SubExponential Linear Logic Framework for reasoning about sequent calculus systems
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Thank you for your interest in SELLF :)


Linear logic frameworks have been successfully used to specify many systems, such as multiset rewrite systems, programming languages, proof systems, and concurrent systems. However, previous frameworks still fall short whenever one needs to separate different resources, namely linear logic formulas, in different locations, namely linear contexts. Locations can have many interpretations, for instance, space, time, ownership, etc. Thereby, locations can be naturally used, for example, in the specification of algorithms, in the encoding of proof systems, and in the specification of access control policies. Linear logic with subexponentials, on the other hand, is a refinement of linear logic that allows one to place resources in different locations, create new locations, and check whether a location is empty. These operations have been shown to be enough to capture in a purely linear fashion a wide range of algorithms, proof systems as well as access control policies that were not possible before. Moreover, besides linear contexts, one is also able to specify contexts which only contain either affine, relevant, or unbounded formulas. SELLF is an OCaml implementation of a fragment of linear logic with subexponentials.

A part of SELLF, called TATU, consists of a tool that takes specifications of sequent calculus systems in linear logic with subexponentials and checks:

  • if the cut rule can be permuted such that it is a principal cut;
  • if the principal cut can be reduced to the atomic case;
  • if atomic cuts can be eliminated.

Basically, the system checks the admissibility of the cut rule(s). This implementation can be tested online at: TATU.

Another part of SELLF, called QUATI, is a tool that can check permutation lemmas and print the rules of the object logic similar to a way they would appear in a text book. This is very useful for checking whether the specification actually corresponds to the intended sequent calculus rule. The implementation has a web-interface with some examples at: QUATI.


These tools must be installed for 'sellf' to work.

NOTE: The system is implemented and tested in Linux/Fedora and MacOS, and explicitly makes use of the Unix OCaml module.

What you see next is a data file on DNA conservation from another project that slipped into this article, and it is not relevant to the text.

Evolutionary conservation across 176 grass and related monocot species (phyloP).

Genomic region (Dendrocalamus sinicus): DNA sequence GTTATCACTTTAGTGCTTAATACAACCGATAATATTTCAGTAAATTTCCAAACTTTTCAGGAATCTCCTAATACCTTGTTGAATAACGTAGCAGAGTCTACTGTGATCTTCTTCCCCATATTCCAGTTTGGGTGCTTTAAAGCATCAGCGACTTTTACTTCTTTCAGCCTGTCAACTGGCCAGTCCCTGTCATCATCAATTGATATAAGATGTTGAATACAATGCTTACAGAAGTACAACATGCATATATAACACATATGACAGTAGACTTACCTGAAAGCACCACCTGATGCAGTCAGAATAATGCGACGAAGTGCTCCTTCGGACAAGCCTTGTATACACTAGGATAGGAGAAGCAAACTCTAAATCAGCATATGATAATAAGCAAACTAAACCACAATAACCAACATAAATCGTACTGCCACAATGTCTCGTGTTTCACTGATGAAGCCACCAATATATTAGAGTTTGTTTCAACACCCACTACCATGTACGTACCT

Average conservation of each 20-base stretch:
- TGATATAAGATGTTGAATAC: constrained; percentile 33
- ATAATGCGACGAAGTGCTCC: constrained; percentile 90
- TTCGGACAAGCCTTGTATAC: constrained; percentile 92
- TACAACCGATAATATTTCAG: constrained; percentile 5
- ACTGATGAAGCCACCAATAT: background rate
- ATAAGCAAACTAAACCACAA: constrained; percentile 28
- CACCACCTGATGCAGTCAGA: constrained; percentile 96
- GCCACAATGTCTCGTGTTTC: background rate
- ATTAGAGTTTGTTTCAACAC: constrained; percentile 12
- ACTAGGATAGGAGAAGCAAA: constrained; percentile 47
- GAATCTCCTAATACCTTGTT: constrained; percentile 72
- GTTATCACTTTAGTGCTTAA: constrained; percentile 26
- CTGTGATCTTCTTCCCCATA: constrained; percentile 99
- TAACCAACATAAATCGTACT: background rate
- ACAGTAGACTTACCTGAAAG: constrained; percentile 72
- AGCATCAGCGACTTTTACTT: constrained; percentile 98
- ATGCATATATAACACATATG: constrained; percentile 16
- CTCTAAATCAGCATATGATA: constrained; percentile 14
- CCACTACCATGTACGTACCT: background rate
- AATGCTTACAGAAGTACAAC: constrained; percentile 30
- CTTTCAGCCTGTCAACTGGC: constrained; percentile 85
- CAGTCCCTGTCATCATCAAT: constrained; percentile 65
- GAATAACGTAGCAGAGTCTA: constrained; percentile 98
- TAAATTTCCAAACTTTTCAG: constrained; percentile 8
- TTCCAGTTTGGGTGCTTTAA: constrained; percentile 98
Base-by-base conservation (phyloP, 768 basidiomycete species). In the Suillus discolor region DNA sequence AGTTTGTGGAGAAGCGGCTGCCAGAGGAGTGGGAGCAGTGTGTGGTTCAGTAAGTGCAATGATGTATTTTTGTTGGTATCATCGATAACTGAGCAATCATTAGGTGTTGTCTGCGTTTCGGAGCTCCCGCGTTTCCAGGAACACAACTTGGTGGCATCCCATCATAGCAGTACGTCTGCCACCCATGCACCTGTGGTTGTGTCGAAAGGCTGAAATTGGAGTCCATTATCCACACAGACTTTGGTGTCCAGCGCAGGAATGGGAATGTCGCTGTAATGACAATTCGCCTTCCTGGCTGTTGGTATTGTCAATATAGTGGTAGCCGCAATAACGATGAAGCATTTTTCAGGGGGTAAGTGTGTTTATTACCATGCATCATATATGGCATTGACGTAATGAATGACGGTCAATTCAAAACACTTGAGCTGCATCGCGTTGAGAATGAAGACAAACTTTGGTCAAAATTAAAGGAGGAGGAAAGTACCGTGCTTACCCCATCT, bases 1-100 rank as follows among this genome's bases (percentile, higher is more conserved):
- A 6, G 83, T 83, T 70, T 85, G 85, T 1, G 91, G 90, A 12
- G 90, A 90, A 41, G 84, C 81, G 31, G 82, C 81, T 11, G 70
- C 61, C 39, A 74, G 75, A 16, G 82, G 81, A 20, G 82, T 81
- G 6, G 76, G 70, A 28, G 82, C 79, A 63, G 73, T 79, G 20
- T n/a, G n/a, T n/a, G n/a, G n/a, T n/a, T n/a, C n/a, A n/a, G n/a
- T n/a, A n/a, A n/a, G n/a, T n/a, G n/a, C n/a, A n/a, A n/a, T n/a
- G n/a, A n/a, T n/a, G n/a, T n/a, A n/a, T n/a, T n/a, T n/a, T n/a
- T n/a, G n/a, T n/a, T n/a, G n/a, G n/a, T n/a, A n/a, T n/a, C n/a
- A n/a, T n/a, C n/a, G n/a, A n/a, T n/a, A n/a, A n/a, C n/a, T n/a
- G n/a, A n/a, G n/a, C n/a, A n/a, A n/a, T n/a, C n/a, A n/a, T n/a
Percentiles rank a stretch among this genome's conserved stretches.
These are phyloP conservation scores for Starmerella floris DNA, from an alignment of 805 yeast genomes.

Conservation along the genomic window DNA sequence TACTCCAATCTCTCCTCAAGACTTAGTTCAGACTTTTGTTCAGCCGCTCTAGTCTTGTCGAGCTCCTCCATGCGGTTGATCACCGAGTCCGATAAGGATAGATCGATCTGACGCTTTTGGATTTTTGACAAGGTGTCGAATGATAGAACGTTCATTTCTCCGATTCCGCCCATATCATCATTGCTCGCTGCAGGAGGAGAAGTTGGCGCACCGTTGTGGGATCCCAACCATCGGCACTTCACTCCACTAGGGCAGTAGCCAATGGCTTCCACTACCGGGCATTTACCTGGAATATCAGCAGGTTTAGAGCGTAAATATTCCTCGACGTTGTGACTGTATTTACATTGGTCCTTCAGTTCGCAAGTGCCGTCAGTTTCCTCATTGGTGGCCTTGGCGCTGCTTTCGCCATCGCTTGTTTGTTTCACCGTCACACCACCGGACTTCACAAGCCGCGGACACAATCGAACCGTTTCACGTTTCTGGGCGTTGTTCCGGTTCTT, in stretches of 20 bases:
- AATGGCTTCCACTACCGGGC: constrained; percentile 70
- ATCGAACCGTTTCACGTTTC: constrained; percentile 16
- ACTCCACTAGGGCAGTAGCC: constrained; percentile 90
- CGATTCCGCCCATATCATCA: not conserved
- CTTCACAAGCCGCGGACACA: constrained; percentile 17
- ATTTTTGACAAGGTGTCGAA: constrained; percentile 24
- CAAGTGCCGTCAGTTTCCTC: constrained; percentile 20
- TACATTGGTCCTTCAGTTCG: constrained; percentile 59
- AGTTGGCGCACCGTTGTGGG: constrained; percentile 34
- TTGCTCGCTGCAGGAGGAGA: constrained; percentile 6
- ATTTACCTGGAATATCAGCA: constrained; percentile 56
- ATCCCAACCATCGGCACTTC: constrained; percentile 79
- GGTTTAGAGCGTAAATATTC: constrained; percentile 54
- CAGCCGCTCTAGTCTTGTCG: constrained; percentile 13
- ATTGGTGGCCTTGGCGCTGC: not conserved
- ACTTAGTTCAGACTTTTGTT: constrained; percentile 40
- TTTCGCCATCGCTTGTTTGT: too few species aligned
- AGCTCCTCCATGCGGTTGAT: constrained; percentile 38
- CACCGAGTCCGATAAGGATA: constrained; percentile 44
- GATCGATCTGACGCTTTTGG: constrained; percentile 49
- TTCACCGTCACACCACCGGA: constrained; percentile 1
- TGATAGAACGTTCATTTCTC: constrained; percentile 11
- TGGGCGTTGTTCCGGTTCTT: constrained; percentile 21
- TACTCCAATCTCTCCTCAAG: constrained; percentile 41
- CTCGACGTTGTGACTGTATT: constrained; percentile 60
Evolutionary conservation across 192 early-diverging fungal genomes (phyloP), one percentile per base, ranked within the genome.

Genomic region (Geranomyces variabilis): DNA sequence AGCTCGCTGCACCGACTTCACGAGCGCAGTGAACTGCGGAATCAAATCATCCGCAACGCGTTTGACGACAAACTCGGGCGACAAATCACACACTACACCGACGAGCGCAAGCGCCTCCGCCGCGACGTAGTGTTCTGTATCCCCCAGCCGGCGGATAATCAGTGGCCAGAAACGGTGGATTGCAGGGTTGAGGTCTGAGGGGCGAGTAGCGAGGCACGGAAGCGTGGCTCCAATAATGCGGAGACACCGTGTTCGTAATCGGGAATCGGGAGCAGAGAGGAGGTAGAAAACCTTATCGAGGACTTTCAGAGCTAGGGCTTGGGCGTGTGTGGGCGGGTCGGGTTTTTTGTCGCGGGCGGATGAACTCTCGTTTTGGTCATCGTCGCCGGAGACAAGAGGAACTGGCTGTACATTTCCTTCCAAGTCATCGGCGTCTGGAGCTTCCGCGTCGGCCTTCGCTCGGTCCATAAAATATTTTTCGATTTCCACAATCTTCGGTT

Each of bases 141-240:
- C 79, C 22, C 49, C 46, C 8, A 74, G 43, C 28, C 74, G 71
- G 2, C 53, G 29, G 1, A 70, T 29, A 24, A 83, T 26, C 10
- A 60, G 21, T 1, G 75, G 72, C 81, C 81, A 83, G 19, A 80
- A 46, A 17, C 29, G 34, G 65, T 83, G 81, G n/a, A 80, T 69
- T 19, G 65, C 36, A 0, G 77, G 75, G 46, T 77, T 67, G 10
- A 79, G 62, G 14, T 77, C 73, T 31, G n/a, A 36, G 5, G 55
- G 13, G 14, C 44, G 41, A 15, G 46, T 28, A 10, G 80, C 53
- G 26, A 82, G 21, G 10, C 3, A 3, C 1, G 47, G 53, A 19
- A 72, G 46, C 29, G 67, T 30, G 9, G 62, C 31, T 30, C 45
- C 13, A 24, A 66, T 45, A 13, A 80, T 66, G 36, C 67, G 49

Execute the installation script:

$ ./

It will create a binary called 'sellf' in the current directory. To start the program, execute this binary. It also creates a documentation of the main modules implemented. This is a pdf file in the folder 'doc'.


The operators of linear logic with subexponentials and its syntax are:

Operator name Syntax
tensor *
plus +
with &
par `
!l ![l]
?l ?[l]
one one
zero zero
top top
bottom bot

Binary operators associate on the right.

To comment some line in your file, start it with the symbol '%'. Signature files have sufix '.sig' and the program file has sufix '.pl' (both must have the same name).


After compilation, an executable file called 'sellf' will be created in the current folder. To execute it, just type:

$ ./sellf

and press enter. A command line prompt will appear with the symbol ':>'. For a list of commands available, you can type '#help'.

Some example specifications can be found inside the 'examples/proofsystems' folder. If you open the file '' you can see the specification of multiplicative additive linear logic (MALL). A specification rule has the following form:

not (rght (tensor A B)) * ?[lr] (rght A) * ?[lr] (rght B).

Some buit-in elements for the specification of systems are:

  • 'form' as the type of formulas of the object logic
  • 'term' as the type of terms of the object logic
  • atomic predicates 'rght' and 'lft' of type form -> o

A specification can be built of formulas using these operators and the predicates 'rght' or 'lft' that atomizes formulas of the object logic. They are also divided in four sections which are identified by the keywords: 'rules introduction', 'rules axiom', 'rules cut' and 'rules structural'.

To load the file '' of the examples folder, run 'sellf' as expalined above and type:

:> #load examples/proofsystems/mall

Then, the system will display a 'mall >' symbol indicating that the file is loaded. The commands available at this point can be seen using the command '#help'.

Alternatively, a file can be loaded directly from the command line:

$ ./sellf -i examples/proofsystems/mall